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High-Performance Computing: Driving Research in Nanotechnology, Climate Change, and Biology

Scientists Host Computational Comeback Forum

February 24, 2004

Washington, D.C.—Oak Ridge Associated Universities (ORAU) and its university members announced today that they will host a forum on high-performance computing on March 10th at the Library of Congress in Washington D.C. This forum has been organized in partnership with Oak Ridge National Laboratory and with participation from the United States Department of Energy (DOE), the National Science Foundation, and other federal agencies.

The forum, titled “High-Performance Computing: A Science Driven Economy,” will provide an opportunity for Congressional and scientific leaders to learn why high-performance computing needs to be a national priority. Specifically, the forum will focus on the need for a “computational comeback”- the need to apply considerable talents and computing resources to explore and transform the resulting knowledge from nanotechnology and advanced materials, biology, and global climate research into economically useful outcomes.

“Research is the precursor to discovery,” said Charlie Liotta, Vice Provost for Research and Dean of Graduate Studies at Georgia Tech, and Chair of the ORAU Board of Directors. “University research and research conducted at the national laboratories are the intellectual drivers for economic development. High-end computing and the associated network infrastructure represent critical vehicles necessary to bring together the intellectual capital and facilities from geographically separated institutions in order to carry out the cutting-edge research that will fuel economic development. A national investment in high-end computing and networking is absolutely essential in achieving this vision.”

John Marburger, Director of the White House Office of Science and Technology Policy, and Dr. Ray Orbach, Director of the U.S. Department of Energy’s Office of Science are among the major forum presenters.

“We have assembled a preeminent group of distinguished scientists, academicians, and government officials to address high-performance computing as a catalyst for research and economic development. The forum will highlight the need and the benefits of a national initiative in high-end computing as well as how partnerships among government, academia, and industry can achieve success,” said Ron Townsend, President and CEO of ORAU.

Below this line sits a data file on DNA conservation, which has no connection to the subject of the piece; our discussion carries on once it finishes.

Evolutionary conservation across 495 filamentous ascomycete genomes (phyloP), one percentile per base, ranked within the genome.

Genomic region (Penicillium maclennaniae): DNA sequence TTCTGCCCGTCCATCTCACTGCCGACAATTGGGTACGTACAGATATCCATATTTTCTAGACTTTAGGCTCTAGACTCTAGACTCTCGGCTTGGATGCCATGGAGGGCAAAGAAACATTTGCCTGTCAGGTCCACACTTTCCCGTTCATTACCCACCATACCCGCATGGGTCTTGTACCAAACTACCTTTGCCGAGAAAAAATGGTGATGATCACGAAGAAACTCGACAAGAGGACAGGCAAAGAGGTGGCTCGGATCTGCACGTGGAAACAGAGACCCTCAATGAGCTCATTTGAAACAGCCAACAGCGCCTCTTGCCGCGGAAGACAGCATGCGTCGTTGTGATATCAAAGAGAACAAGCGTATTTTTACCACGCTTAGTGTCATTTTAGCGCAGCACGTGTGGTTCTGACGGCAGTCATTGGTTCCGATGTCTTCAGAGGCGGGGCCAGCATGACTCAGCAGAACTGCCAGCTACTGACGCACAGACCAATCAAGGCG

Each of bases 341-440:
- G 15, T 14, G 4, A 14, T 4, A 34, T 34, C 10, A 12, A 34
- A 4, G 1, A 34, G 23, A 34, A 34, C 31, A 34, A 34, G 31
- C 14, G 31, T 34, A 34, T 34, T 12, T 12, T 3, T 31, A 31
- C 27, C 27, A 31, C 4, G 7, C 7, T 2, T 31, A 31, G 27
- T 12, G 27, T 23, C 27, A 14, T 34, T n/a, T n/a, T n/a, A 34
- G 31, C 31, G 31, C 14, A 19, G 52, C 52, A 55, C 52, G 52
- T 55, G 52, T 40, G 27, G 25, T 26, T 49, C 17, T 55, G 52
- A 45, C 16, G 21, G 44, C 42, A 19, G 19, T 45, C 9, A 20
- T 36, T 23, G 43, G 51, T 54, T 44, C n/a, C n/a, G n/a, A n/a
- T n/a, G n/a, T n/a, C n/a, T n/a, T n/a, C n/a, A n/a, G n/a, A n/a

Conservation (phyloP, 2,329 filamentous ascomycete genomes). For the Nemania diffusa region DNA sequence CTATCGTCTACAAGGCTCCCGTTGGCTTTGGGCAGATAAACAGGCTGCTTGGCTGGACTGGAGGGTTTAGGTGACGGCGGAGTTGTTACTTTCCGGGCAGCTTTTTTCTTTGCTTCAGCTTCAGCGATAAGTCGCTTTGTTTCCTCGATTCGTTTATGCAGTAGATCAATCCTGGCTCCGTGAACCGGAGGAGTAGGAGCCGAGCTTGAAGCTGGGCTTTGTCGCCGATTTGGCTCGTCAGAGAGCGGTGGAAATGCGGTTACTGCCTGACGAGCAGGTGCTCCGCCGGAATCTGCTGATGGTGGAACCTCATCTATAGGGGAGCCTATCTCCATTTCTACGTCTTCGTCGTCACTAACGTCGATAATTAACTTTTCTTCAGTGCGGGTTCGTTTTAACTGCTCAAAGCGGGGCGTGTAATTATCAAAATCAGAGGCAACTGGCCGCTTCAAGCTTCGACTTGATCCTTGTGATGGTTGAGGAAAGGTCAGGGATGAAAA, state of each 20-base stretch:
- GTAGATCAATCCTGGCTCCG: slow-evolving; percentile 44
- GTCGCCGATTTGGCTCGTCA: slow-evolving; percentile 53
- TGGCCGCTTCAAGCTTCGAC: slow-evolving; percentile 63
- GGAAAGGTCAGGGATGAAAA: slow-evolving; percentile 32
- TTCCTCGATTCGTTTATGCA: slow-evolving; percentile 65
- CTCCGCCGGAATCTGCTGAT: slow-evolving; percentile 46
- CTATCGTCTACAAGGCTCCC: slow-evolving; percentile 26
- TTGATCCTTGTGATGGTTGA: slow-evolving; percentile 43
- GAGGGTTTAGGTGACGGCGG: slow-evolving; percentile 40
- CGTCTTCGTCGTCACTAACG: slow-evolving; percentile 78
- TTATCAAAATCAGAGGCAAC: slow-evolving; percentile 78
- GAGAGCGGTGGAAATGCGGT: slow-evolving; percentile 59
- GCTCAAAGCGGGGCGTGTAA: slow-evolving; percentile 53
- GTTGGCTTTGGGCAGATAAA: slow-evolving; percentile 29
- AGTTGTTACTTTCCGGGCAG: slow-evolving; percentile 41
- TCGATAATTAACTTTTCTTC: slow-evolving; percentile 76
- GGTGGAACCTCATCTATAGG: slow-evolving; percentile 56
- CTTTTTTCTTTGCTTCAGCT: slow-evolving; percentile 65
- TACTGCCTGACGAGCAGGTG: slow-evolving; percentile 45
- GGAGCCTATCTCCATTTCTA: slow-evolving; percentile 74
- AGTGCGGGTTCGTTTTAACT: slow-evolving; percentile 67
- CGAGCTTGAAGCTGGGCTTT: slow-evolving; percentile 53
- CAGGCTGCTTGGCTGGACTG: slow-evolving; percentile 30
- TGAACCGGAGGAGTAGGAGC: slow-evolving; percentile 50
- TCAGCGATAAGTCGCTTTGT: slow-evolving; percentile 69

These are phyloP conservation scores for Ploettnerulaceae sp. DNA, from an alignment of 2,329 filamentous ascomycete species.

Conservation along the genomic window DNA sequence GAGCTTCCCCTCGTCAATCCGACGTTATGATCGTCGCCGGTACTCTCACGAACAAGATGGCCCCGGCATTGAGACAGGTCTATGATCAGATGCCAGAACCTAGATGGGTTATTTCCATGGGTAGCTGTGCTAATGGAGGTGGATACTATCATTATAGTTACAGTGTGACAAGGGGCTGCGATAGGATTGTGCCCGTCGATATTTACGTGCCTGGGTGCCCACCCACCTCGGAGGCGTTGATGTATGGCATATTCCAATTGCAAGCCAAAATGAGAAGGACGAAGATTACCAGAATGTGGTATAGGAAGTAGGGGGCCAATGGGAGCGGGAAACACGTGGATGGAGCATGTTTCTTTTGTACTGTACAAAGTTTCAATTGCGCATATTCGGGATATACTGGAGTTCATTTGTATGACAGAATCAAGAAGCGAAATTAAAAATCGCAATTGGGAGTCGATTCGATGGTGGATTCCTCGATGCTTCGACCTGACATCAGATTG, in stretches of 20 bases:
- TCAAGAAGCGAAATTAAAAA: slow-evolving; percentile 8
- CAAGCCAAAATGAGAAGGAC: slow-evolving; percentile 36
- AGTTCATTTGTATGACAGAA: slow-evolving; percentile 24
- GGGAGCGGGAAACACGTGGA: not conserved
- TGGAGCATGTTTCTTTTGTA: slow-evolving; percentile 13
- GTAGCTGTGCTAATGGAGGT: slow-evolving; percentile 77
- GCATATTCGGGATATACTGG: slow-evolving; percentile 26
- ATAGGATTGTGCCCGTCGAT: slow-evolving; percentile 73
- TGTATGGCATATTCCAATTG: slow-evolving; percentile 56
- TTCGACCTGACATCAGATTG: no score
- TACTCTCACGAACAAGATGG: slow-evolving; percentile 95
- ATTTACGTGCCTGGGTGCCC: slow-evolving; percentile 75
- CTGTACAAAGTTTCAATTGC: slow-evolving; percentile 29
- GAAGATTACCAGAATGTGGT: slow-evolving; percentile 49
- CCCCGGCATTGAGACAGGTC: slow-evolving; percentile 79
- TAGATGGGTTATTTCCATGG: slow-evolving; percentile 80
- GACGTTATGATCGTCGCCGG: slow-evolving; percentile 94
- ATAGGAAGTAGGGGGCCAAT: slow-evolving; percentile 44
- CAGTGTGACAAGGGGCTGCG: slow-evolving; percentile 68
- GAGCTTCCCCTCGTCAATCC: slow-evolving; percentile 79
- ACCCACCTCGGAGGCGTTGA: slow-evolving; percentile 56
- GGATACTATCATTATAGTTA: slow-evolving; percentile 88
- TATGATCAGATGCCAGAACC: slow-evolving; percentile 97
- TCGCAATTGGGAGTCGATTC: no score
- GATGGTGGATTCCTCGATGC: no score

U.S. Senator Lamar Alexander and Congressman Zach Wamp will help kick off the important event. Wamp and Alexander are members of the Congressional delegation representing the Tennessee Valley Corridor and are leading spokesmen in Washington for similar high-tech initiatives. The Tennessee Valley Corridor, home to the Oak Ridge National Laboratory (ORNL), is a major national center for technology and innovation.

Other presenters at the forum include:

  • Wayne Clough, President of Georgia Tech
  • Karen Holbrook, President of The Ohio State University
  • Peter Freeman, Associate Director of the National Science Foundation’s Directorate for Computer and Information Science and Engineering
  • Warren Washington, Senior Scientist at the National Center for Atmospheric Research and Chair of the National Science Board
  • Jeff Wadsworth, Director of the Oak Ridge National Laboratory
  • Deborah Wince-Smith, President of the Council on Competitiveness
  • Dr. Bill Madia, Executive Vice President of Battelle Memorial Institute
  • Uzi Landman, Regents’ Professor of Physics at Georgia Tech
  • Dr. John Wooley, Associate Vice Chancellor of Research at the University of California San Diego.

For a complete list of speakers and the full agenda go to

The High-Performance Computing Forum will be held on March 10th, at the Library of Congress, Members’ Room in Washington D.C. The forum will begin at 8:00 a.m.

ORAU provides innovative scientific and technical solutions to advance national priorities in science, education, security and health. Through specialized teams of experts, unique laboratory capabilities and access to a consortium of more than 100 major Ph.D.-granting institutions, ORAU works with federal, state, local and commercial customers to advance national priorities and serve the public interest. A 501(c)(3) nonprofit corporation and federal contractor, ORAU manages the Oak Ridge Institute for Science and Education (ORISE) for the U.S. Department of Energy (DOE).

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